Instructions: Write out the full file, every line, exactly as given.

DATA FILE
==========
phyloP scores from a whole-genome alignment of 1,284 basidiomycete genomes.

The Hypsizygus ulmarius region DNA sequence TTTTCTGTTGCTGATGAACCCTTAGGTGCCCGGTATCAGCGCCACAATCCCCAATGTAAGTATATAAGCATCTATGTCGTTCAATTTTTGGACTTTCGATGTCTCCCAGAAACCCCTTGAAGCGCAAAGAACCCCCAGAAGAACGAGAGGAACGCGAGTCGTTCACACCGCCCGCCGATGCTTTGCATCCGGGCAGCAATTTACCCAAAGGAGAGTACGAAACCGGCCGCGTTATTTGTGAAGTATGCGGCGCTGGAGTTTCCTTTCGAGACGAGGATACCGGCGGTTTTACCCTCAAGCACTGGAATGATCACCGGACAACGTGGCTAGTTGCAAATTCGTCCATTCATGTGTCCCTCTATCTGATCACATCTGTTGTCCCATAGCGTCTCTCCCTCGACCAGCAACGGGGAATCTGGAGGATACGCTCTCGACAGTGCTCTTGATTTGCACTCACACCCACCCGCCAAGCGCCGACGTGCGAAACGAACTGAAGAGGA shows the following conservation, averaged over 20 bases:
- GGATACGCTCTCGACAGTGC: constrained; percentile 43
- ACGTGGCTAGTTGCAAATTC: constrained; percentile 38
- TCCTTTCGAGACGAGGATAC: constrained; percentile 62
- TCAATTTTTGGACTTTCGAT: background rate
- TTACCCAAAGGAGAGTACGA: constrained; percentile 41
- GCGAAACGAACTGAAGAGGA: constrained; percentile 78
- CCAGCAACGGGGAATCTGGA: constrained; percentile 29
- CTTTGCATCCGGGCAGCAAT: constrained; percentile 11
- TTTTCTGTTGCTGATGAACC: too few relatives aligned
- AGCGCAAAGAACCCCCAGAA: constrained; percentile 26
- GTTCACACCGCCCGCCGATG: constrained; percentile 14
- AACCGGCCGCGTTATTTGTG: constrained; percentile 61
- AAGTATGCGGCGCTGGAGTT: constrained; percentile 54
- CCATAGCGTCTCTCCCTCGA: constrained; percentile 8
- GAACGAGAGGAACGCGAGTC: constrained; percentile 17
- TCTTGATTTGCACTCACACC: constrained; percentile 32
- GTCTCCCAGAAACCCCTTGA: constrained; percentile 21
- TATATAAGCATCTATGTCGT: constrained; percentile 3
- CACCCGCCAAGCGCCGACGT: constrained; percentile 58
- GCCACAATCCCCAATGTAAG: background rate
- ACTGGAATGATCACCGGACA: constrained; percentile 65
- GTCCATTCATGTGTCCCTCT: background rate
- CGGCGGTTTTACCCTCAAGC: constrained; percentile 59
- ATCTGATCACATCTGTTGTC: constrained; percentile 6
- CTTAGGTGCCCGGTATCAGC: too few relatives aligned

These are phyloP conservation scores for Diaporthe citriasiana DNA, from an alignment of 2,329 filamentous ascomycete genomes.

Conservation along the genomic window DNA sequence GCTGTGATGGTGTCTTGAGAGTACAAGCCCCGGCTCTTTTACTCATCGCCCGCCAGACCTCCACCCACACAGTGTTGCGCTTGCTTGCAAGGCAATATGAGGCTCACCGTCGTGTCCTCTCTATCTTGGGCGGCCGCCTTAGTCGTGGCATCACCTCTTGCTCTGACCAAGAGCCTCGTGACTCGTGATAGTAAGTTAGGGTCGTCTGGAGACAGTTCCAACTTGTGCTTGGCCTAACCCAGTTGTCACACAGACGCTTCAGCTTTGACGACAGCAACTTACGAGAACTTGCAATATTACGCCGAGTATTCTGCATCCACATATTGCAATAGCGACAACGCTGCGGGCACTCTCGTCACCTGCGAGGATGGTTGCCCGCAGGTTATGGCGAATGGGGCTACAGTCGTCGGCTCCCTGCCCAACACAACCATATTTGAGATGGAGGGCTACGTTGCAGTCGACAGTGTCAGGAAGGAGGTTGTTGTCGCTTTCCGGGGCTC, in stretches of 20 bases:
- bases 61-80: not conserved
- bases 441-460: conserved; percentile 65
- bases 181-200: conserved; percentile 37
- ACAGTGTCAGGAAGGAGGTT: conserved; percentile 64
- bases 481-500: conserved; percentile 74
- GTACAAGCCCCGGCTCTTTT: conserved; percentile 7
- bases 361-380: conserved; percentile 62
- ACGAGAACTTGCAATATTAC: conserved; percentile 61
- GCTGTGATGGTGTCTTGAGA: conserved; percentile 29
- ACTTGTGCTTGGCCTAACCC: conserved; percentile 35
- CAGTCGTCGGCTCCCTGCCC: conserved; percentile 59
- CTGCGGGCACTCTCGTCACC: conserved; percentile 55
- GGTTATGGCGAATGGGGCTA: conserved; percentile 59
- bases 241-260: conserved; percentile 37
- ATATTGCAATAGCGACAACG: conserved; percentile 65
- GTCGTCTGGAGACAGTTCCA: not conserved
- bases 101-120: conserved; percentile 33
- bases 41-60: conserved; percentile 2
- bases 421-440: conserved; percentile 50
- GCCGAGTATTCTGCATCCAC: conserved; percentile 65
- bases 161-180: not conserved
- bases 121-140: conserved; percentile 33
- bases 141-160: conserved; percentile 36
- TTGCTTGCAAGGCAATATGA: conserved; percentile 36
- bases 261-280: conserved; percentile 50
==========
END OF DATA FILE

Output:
phyloP scores from a whole-genome alignment of 1,284 basidiomycete genomes.

The Hypsizygus ulmarius region DNA sequence TTTTCTGTTGCTGATGAACCCTTAGGTGCCCGGTATCAGCGCCACAATCCCCAATGTAAGTATATAAGCATCTATGTCGTTCAATTTTTGGACTTTCGATGTCTCCCAGAAACCCCTTGAAGCGCAAAGAACCCCCAGAAGAACGAGAGGAACGCGAGTCGTTCACACCGCCCGCCGATGCTTTGCATCCGGGCAGCAATTTACCCAAAGGAGAGTACGAAACCGGCCGCGTTATTTGTGAAGTATGCGGCGCTGGAGTTTCCTTTCGAGACGAGGATACCGGCGGTTTTACCCTCAAGCACTGGAATGATCACCGGACAACGTGGCTAGTTGCAAATTCGTCCATTCATGTGTCCCTCTATCTGATCACATCTGTTGTCCCATAGCGTCTCTCCCTCGACCAGCAACGGGGAATCTGGAGGATACGCTCTCGACAGTGCTCTTGATTTGCACTCACACCCACCCGCCAAGCGCCGACGTGCGAAACGAACTGAAGAGGA shows the following conservation, averaged over 20 bases:
- GGATACGCTCTCGACAGTGC: constrained; percentile 43
- ACGTGGCTAGTTGCAAATTC: constrained; percentile 38
- TCCTTTCGAGACGAGGATAC: constrained; percentile 62
- TCAATTTTTGGACTTTCGAT: background rate
- TTACCCAAAGGAGAGTACGA: constrained; percentile 41
- GCGAAACGAACTGAAGAGGA: constrained; percentile 78
- CCAGCAACGGGGAATCTGGA: constrained; percentile 29
- CTTTGCATCCGGGCAGCAAT: constrained; percentile 11
- TTTTCTGTTGCTGATGAACC: too few relatives aligned
- AGCGCAAAGAACCCCCAGAA: constrained; percentile 26
- GTTCACACCGCCCGCCGATG: constrained; percentile 14
- AACCGGCCGCGTTATTTGTG: constrained; percentile 61
- AAGTATGCGGCGCTGGAGTT: constrained; percentile 54
- CCATAGCGTCTCTCCCTCGA: constrained; percentile 8
- GAACGAGAGGAACGCGAGTC: constrained; percentile 17
- TCTTGATTTGCACTCACACC: constrained; percentile 32
- GTCTCCCAGAAACCCCTTGA: constrained; percentile 21
- TATATAAGCATCTATGTCGT: constrained; percentile 3
- CACCCGCCAAGCGCCGACGT: constrained; percentile 58
- GCCACAATCCCCAATGTAAG: background rate
- ACTGGAATGATCACCGGACA: constrained; percentile 65
- GTCCATTCATGTGTCCCTCT: background rate
- CGGCGGTTTTACCCTCAAGC: constrained; percentile 59
- ATCTGATCACATCTGTTGTC: constrained; percentile 6
- CTTAGGTGCCCGGTATCAGC: too few relatives aligned

These are phyloP conservation scores for Diaporthe citriasiana DNA, from an alignment of 2,329 filamentous ascomycete genomes.

Conservation along the genomic window DNA sequence GCTGTGATGGTGTCTTGAGAGTACAAGCCCCGGCTCTTTTACTCATCGCCCGCCAGACCTCCACCCACACAGTGTTGCGCTTGCTTGCAAGGCAATATGAGGCTCACCGTCGTGTCCTCTCTATCTTGGGCGGCCGCCTTAGTCGTGGCATCACCTCTTGCTCTGACCAAGAGCCTCGTGACTCGTGATAGTAAGTTAGGGTCGTCTGGAGACAGTTCCAACTTGTGCTTGGCCTAACCCAGTTGTCACACAGACGCTTCAGCTTTGACGACAGCAACTTACGAGAACTTGCAATATTACGCCGAGTATTCTGCATCCACATATTGCAATAGCGACAACGCTGCGGGCACTCTCGTCACCTGCGAGGATGGTTGCCCGCAGGTTATGGCGAATGGGGCTACAGTCGTCGGCTCCCTGCCCAACACAACCATATTTGAGATGGAGGGCTACGTTGCAGTCGACAGTGTCAGGAAGGAGGTTGTTGTCGCTTTCCGGGGCTC, in stretches of 20 bases:
- bases 61-80: not conserved
- bases 441-460: conserved; percentile 65
- bases 181-200: conserved; percentile 37
- ACAGTGTCAGGAAGGAGGTT: conserved; percentile 64
- bases 481-500: conserved; percentile 74
- GTACAAGCCCCGGCTCTTTT: conserved; percentile 7
- bases 361-380: conserved; percentile 62
- ACGAGAACTTGCAATATTAC: conserved; percentile 61
- GCTGTGATGGTGTCTTGAGA: conserved; percentile 29
- ACTTGTGCTTGGCCTAACCC: conserved; percentile 35
- CAGTCGTCGGCTCCCTGCCC: conserved; percentile 59
- CTGCGGGCACTCTCGTCACC: conserved; percentile 55
- GGTTATGGCGAATGGGGCTA: conserved; percentile 59
- bases 241-260: conserved; percentile 37
- ATATTGCAATAGCGACAACG: conserved; percentile 65
- GTCGTCTGGAGACAGTTCCA: not conserved
- bases 101-120: conserved; percentile 33
- bases 41-60: conserved; percentile 2
- bases 421-440: conserved; percentile 50
- GCCGAGTATTCTGCATCCAC: conserved; percentile 65
- bases 161-180: not conserved
- bases 121-140: conserved; percentile 33
- bases 141-160: conserved; percentile 36
- TTGCTTGCAAGGCAATATGA: conserved; percentile 36
- bases 261-280: conserved; percentile 50